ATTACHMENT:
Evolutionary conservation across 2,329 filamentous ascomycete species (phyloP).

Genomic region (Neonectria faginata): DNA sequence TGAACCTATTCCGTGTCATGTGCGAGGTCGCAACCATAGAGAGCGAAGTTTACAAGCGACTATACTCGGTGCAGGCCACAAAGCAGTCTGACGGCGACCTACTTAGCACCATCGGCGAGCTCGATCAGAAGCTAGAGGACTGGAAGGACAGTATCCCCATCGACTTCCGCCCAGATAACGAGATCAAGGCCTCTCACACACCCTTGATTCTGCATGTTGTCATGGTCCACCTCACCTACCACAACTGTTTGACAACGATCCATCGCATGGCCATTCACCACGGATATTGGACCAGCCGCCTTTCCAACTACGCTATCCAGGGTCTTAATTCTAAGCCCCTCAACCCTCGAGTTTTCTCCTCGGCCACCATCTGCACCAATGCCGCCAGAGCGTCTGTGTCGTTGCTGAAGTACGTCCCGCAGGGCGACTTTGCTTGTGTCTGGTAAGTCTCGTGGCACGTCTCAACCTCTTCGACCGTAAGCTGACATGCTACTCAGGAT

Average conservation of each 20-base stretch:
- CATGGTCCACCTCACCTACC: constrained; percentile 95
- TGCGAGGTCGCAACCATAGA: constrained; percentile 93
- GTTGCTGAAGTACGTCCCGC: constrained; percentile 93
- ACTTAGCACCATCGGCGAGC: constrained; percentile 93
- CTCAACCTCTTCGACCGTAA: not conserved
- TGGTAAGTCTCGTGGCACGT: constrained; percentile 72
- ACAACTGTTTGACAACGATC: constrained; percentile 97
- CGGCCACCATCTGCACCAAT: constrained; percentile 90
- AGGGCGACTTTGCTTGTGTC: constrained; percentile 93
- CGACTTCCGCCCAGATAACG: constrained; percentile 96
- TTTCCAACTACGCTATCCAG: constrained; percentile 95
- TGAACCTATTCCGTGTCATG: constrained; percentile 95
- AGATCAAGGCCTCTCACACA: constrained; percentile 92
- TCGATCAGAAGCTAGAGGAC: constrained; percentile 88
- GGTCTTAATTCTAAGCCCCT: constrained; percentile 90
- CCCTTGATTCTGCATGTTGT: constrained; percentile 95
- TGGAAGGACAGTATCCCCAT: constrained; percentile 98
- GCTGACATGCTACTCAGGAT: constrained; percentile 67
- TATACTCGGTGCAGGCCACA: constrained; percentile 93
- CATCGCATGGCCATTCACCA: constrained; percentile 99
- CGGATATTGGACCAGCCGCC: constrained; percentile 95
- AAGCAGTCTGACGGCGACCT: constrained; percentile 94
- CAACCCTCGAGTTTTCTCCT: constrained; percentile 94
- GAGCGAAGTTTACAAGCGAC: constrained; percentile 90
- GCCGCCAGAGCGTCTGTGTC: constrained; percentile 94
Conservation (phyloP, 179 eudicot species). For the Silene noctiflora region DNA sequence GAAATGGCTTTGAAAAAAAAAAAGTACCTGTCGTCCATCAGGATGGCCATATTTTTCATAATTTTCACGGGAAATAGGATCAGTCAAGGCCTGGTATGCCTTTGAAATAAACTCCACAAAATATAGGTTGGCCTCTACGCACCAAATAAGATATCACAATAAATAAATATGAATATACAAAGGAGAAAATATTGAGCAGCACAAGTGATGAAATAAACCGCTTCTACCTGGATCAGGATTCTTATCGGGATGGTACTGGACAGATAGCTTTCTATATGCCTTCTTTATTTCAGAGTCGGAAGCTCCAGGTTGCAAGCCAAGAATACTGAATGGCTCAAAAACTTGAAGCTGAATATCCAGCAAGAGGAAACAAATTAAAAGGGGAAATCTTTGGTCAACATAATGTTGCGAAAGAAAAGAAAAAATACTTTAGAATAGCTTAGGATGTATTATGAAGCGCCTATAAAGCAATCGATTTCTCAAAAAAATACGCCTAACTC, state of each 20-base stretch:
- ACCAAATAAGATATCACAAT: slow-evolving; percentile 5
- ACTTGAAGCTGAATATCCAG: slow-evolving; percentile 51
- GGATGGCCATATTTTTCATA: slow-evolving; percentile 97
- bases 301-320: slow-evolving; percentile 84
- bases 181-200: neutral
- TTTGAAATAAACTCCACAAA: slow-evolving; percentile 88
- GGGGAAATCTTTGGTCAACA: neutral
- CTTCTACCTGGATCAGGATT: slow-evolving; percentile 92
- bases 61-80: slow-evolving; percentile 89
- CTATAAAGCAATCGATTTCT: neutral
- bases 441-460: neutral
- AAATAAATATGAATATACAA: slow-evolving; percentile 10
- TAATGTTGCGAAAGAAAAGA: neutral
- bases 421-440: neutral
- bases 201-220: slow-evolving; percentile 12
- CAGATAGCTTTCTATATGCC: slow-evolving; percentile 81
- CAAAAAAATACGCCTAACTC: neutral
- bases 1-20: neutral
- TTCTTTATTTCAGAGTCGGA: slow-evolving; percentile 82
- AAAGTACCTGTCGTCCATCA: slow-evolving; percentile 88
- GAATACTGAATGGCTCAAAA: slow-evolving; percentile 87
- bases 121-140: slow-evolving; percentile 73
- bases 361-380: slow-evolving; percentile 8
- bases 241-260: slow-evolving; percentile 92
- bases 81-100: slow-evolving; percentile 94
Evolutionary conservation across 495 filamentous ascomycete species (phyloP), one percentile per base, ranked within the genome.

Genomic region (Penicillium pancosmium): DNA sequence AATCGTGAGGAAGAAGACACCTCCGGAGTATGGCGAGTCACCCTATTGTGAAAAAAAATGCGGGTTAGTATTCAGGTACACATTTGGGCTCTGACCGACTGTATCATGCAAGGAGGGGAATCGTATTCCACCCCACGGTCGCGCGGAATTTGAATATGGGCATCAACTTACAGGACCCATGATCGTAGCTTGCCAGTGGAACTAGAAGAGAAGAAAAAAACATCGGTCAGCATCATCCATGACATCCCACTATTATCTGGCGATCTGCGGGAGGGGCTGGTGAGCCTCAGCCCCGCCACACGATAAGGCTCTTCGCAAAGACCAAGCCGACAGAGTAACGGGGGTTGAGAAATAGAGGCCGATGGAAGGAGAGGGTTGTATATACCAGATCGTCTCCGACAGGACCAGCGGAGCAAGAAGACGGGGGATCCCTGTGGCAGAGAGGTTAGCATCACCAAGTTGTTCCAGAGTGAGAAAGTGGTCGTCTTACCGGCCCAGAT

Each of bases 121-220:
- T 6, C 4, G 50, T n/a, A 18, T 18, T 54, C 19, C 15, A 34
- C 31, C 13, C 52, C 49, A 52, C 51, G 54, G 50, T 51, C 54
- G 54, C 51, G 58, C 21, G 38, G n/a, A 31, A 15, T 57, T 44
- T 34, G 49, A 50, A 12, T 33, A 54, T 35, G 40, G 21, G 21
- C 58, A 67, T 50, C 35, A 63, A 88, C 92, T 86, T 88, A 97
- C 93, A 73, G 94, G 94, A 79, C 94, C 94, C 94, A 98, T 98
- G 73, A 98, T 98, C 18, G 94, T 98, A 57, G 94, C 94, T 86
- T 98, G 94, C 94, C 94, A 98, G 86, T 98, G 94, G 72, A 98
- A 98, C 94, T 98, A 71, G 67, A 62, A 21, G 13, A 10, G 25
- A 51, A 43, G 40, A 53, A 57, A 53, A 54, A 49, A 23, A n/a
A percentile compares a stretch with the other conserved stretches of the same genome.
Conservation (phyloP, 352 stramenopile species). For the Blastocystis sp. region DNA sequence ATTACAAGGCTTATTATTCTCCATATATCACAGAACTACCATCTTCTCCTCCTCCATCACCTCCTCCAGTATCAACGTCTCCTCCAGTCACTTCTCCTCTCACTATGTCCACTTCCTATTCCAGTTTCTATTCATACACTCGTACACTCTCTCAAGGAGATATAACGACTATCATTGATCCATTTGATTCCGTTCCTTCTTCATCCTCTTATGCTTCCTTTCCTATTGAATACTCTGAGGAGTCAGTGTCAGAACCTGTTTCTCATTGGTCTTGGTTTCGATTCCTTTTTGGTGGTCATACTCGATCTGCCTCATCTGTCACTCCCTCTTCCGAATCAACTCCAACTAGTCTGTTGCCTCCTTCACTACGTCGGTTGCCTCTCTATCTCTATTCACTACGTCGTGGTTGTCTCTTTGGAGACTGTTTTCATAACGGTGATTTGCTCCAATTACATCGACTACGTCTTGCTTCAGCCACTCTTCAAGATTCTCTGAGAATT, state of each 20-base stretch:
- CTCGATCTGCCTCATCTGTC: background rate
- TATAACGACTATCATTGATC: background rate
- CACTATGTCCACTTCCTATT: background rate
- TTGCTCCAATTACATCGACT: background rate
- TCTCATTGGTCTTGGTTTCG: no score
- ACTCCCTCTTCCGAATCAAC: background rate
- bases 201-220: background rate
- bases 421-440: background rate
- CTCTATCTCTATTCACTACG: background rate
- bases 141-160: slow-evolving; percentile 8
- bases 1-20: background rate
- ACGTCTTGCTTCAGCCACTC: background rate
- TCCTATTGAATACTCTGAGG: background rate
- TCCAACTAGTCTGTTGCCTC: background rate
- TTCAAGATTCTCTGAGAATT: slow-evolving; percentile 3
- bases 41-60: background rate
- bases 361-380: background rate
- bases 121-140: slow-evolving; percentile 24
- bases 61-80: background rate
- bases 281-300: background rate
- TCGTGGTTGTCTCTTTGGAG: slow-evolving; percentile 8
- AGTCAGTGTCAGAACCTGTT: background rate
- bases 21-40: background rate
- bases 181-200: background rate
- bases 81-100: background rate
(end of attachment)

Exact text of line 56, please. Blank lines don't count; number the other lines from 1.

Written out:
Genomic region (Penicillium pancosmium): DNA sequence AATCGTGAGGAAGAAGACACCTCCGGAGTATGGCGAGTCACCCTATTGTGAAAAAAAATGCGGGTTAGTATTCAGGTACACATTTGGGCTCTGACCGACTGTATCATGCAAGGAGGGGAATCGTATTCCACCCCACGGTCGCGCGGAATTTGAATATGGGCATCAACTTACAGGACCCATGATCGTAGCTTGCCAGTGGAACTAGAAGAGAAGAAAAAAACATCGGTCAGCATCATCCATGACATCCCACTATTATCTGGCGATCTGCGGGAGGGGCTGGTGAGCCTCAGCCCCGCCACACGATAAGGCTCTTCGCAAAGACCAAGCCGACAGAGTAACGGGGGTTGAGAAATAGAGGCCGATGGAAGGAGAGGGTTGTATATACCAGATCGTCTCCGACAGGACCAGCGGAGCAAGAAGACGGGGGATCCCTGTGGCAGAGAGGTTAGCATCACCAAGTTGTTCCAGAGTGAGAAAGTGGTCGTCTTACCGGCCCAGAT